Twitter resets account login credentials for exposed accounts

Pierluigi Paganini June 10, 2016

Twitter investigated account login credentials recently offered for sale on the dark web, locked the accounts and reset their passwords.

This week a Russian hacker offered for sale more than 32 million Twitter account credentials on the Dark Web.

The alleged Russian hacker offered Twitter account credentials for 10 Bitcoins (over $5,800). In response to the data leak Twitter has reset an unknown number of accounts.

According to Twitter the data weren’t stolen from its systems, instead, they were alleged gathered through a malware-based attack on its users.

“We’ve investigated claims of Twitter @names and passwords available on the “dark web,” and we’re confident the information was not obtained from a hack of Twitter’s servers.” reported Twitter in a blog post.

“The purported Twitter @names and passwords may have been amassed from combining information from other recent breaches, malware on victim machines that are stealing passwords for all sites, or a combination of both. Regardless of origin, we’re acting swiftly to protect your Twitter account.”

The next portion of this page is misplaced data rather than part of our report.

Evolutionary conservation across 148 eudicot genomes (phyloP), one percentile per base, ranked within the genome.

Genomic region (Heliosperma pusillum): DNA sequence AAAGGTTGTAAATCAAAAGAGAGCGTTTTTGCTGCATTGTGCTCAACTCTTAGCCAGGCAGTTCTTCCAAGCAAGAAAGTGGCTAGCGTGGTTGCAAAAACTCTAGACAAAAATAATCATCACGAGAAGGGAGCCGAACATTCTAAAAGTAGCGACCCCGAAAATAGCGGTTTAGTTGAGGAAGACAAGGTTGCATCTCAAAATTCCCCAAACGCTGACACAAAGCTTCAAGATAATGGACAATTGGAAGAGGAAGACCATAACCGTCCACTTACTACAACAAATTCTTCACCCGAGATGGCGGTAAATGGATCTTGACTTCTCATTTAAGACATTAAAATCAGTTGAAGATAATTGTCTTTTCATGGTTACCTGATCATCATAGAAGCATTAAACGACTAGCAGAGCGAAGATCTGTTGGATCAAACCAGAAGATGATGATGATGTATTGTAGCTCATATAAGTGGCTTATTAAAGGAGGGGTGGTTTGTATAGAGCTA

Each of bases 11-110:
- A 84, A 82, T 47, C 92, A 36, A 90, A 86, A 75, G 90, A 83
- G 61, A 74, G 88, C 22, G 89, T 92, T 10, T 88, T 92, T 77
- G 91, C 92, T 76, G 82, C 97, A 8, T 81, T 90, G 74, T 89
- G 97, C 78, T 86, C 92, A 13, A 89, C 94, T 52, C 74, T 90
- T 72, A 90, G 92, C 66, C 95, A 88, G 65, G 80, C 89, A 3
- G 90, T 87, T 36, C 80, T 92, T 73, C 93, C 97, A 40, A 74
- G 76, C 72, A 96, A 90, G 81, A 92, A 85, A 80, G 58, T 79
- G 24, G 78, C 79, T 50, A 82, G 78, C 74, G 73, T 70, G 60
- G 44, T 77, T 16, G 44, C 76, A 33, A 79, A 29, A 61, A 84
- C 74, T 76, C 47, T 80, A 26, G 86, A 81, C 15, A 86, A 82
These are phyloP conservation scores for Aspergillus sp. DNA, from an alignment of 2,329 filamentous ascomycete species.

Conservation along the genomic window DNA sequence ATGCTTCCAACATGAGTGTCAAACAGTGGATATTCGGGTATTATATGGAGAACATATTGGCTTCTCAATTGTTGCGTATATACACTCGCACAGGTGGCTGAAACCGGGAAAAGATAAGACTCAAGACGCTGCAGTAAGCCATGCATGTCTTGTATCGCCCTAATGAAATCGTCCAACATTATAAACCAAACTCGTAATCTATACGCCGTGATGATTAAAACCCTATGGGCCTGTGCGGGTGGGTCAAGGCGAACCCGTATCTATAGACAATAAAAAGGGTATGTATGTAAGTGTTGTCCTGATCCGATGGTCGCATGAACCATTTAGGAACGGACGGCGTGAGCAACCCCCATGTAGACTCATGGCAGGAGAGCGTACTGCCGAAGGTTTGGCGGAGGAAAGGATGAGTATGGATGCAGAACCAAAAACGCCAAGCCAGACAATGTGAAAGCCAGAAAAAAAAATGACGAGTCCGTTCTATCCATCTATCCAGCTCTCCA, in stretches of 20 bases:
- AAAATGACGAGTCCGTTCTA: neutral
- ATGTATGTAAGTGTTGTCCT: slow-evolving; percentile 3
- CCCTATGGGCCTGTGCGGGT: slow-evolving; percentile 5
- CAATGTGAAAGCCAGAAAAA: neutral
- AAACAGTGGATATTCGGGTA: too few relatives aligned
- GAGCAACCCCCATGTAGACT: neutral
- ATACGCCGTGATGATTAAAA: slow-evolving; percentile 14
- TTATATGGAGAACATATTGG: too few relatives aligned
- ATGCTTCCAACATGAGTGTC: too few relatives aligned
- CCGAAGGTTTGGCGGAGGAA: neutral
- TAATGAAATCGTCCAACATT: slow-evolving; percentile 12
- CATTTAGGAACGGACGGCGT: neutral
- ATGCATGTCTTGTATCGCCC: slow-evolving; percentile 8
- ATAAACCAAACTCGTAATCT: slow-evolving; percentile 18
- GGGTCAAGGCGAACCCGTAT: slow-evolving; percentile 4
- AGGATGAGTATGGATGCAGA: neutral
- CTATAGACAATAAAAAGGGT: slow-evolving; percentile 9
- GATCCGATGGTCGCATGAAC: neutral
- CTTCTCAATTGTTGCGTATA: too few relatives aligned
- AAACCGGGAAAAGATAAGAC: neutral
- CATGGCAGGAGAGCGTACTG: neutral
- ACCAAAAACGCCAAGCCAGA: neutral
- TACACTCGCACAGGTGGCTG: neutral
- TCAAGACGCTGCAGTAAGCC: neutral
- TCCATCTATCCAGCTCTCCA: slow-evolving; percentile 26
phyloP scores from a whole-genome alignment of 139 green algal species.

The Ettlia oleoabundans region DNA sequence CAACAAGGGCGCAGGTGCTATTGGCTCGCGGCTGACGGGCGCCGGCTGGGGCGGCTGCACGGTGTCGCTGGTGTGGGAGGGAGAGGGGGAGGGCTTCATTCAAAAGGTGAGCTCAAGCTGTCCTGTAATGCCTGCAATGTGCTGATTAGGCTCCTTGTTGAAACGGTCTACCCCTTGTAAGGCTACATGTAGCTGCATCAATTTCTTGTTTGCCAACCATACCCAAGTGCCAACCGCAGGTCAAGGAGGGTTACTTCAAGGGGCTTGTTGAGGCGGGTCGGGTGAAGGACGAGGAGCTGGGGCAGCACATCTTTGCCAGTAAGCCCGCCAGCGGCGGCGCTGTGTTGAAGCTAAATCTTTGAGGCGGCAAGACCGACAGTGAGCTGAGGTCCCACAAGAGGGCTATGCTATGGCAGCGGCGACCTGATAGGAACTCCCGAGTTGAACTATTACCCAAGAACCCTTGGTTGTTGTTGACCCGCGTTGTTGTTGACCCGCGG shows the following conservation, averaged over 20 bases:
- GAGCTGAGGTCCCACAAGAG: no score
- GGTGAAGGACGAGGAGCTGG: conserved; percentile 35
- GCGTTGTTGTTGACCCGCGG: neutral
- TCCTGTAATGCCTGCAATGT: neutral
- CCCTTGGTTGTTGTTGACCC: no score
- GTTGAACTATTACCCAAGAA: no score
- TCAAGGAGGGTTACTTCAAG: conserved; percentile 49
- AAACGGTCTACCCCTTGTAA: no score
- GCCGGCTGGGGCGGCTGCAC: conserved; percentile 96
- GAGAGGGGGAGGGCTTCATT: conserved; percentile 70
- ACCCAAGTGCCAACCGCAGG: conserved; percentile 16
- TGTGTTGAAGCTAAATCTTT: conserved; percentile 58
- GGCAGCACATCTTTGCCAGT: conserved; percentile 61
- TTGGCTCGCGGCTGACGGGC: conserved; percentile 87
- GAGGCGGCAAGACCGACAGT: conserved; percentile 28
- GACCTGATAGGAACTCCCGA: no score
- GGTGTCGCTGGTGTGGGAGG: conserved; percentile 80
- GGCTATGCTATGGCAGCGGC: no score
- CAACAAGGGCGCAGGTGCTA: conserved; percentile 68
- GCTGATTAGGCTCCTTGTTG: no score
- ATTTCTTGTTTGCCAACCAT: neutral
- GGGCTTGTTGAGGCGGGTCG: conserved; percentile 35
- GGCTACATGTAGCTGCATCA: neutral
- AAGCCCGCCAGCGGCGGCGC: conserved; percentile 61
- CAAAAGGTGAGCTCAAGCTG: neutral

The company decided to adopt further security measures to protect accounts whose data are available in the criminal underground. Its experts identified valid login credentials leaked online, then locked the accounts and reset their passwords.

“In each of the recent password disclosures, we cross-checked the data with our records. As a result, a number of Twitter accounts were identified for extra protection. Accounts with direct password exposure were locked and require a password reset by the account owner.”

Twitter account login credentials

Twitter also included in the post some recommendations for the protection of the accounts and more in general about the correct use of passwords.

Below the suggestion published in the post:

  1. Enable login verification (e.g. two factor authentication). This is the single best action you can take to increase your account security.
  2. Use a strong password that you don’t reuse on other websites.
  3. Use a password manager such as 1Password or LastPass to make sure you’re using strong, unique passwords everywhere.

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Pierluigi Paganini

(Security Affairs – Twitter account credentials,data)

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